Take the 2-minute tour ×
Mathematics Stack Exchange is a question and answer site for people studying math at any level and professionals in related fields. It's 100% free, no registration required.

My problem is to show that any free group $F_{n}$ has a normal subgroup of index 2. I know that any subgroup of index 2 is normal. But how do I find a subgroup of index 2?

The subgroup needs to have 2 cosets. My first guess is to construct a subgroup $H<G$ as $H = <x_{1}^{2}, x_{2}^{2}, ... , x_{n}^{2} >$ but this wouldn't be correct because $x_{1}H \ne x_{2}H \ne H$.

What is a way to construct such a subgroup?

share|improve this question

3 Answers 3

up vote 7 down vote accepted

Use the universal property of free groups: define a set theoretical function

$$f:\{x_1,...,x_n\}\to C_2=\langle c\rangle\,\,,\,\,f(x_1):=c\,\,,f(x_i)=1\,\,\,\forall\,i=2,3,...,n$$

Then there exists a unique group homomorphism

$$\phi: F_n\to C_2\,\;\; s.t. \;\;\,\phi(x_i)=f(x_i)\,\,\,\forall\,i=1,2,....,n\,$$

Well, $\,\ker\phi\,$ is your guy...

share|improve this answer
2  
Indeed, the subgroups of index $2$ are in $1-1$ correspondence with the maps $\{x_1,..,x_n\}\to C_2$ where at least one $x_i$ does not go to the identity in $C_2$. This means that there are $2^n-1$ such subgroups. –  Thomas Andrews Jan 13 '13 at 16:45
    
@ThomasAndrews: So it can be generalized, Right? –  B. S. Jan 13 '13 at 16:48
    
@BabakSorouh What is "it"? If you want subgroups of prime index $p$, then this still applies - there are $p^{n}-1$ subgroups of index $p$. But if you want sugroups of index $6$, the number is a bit more complicated. –  Thomas Andrews Jan 13 '13 at 17:01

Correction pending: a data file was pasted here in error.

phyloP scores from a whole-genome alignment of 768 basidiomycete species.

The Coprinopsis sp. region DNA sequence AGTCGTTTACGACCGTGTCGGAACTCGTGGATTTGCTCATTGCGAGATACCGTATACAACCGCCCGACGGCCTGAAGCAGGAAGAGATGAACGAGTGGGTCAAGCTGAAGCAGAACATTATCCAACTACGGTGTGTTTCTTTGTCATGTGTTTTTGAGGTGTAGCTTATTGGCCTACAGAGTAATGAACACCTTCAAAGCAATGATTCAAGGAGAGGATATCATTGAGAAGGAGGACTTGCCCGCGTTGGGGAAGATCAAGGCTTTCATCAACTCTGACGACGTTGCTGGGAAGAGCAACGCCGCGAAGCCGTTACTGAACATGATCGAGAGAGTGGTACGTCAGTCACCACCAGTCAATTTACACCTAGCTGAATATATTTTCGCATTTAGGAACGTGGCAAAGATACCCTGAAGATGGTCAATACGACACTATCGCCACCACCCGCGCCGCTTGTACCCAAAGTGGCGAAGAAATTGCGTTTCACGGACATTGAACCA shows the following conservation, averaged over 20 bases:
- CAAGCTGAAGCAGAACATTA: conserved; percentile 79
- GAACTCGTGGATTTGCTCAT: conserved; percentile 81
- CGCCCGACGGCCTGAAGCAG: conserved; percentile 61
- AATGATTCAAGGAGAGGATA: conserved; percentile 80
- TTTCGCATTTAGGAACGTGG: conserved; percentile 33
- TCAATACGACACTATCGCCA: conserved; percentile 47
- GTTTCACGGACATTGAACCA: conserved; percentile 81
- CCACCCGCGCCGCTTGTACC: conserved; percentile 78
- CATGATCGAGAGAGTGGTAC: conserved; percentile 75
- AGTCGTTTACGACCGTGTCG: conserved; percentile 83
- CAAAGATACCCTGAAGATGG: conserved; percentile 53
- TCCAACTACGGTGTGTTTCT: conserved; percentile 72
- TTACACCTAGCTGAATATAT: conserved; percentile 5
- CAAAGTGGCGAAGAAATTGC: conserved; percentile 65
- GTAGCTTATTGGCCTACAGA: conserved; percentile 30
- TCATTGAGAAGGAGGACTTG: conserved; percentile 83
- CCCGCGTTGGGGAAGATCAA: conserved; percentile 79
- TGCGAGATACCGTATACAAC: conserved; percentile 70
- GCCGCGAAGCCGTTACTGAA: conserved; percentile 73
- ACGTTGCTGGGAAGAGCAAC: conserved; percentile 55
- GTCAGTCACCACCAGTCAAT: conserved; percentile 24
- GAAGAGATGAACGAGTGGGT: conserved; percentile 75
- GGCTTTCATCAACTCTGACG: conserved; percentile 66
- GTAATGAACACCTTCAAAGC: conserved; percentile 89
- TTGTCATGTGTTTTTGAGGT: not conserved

1  
Thank you for your swift reply. So if I understand correctly $ker(\phi)$ is generated by: $<x_{1}^{2}, x_{2}, x_{3},....,x_{n}>$? –  Zander Jan 13 '13 at 17:13
    
@ThomasAndrews: Thanks for reply. I got it (yours) . :-) –  B. S. Jan 13 '13 at 17:14

The subgroup $H$ of words of even length, i.e., consisting of all words $x_{i_1}^{n_1}x_{i_2}^{n_2}\cdots x_{i_r}^{n_r}$ with the sum of the exponents even, has index $2$ in $G$.

share|improve this answer
2  
In order words (which also shows all the properties we want) the kernel of $F_n \twoheadrightarrow F_n^{ab} \cong \mathbb{Z}^n \xrightarrow{+} \mathbb{Z} \twoheadrightarrow \mathbb{Z}/2$. –  Martin Brandenburg Jan 13 '13 at 17:16
2  
Or more simply, the map $\{x_1,\dots,x_n\}\to C_2$ which maps each $x_i$ to the non-identity element. –  Thomas Andrews Jan 13 '13 at 17:29

For any subgroup $H$ of $G$ and elements $a$ and $b$ of $G$ the following statements hold.

  • If $a \in H$ and $b \in H$, then $ab \in H$
  • If $a \in H$ and $b \not\in H$, then $ab \not\in H$
  • If $a \not\in H$ and $b \in H$, then $ab \not\in H$

Hence it is natural to ask when $a \not\in H$ and $b \not\in H$ implies $ab \in H$, ie. when a subgroup is a "parity subgroup", as in $G = \mathbb{Z}$ and $H = 2\mathbb{Z}$ or in $G = S_n$ and $H = A_n$. Suppose that $H$ is a proper subgroup since the case $H = G$ is not interesting. Then the following statements are equivalent:

  1. $[G:H] = 2$
  2. For all elements $a \not\in H$ and $b \not\in H$ of $G$, we have $ab \in H$.
  3. There exists a homomorphism $\phi: G \rightarrow \{1, -1\}$ with $\operatorname{Ker}(\phi) = H$.

So these parity subgroups are precisely all the subgroups of index $2$. I think you could use (2) in PatrickR's answer and (3) in DonAntonio's answer. Of course, they are both good and complete answers in their own, this is just one way I like to think about subgroups of index $2$.

share|improve this answer

Your Answer

 
discard

By posting your answer, you agree to the privacy policy and terms of service.

Not the answer you're looking for? Browse other questions tagged or ask your own question.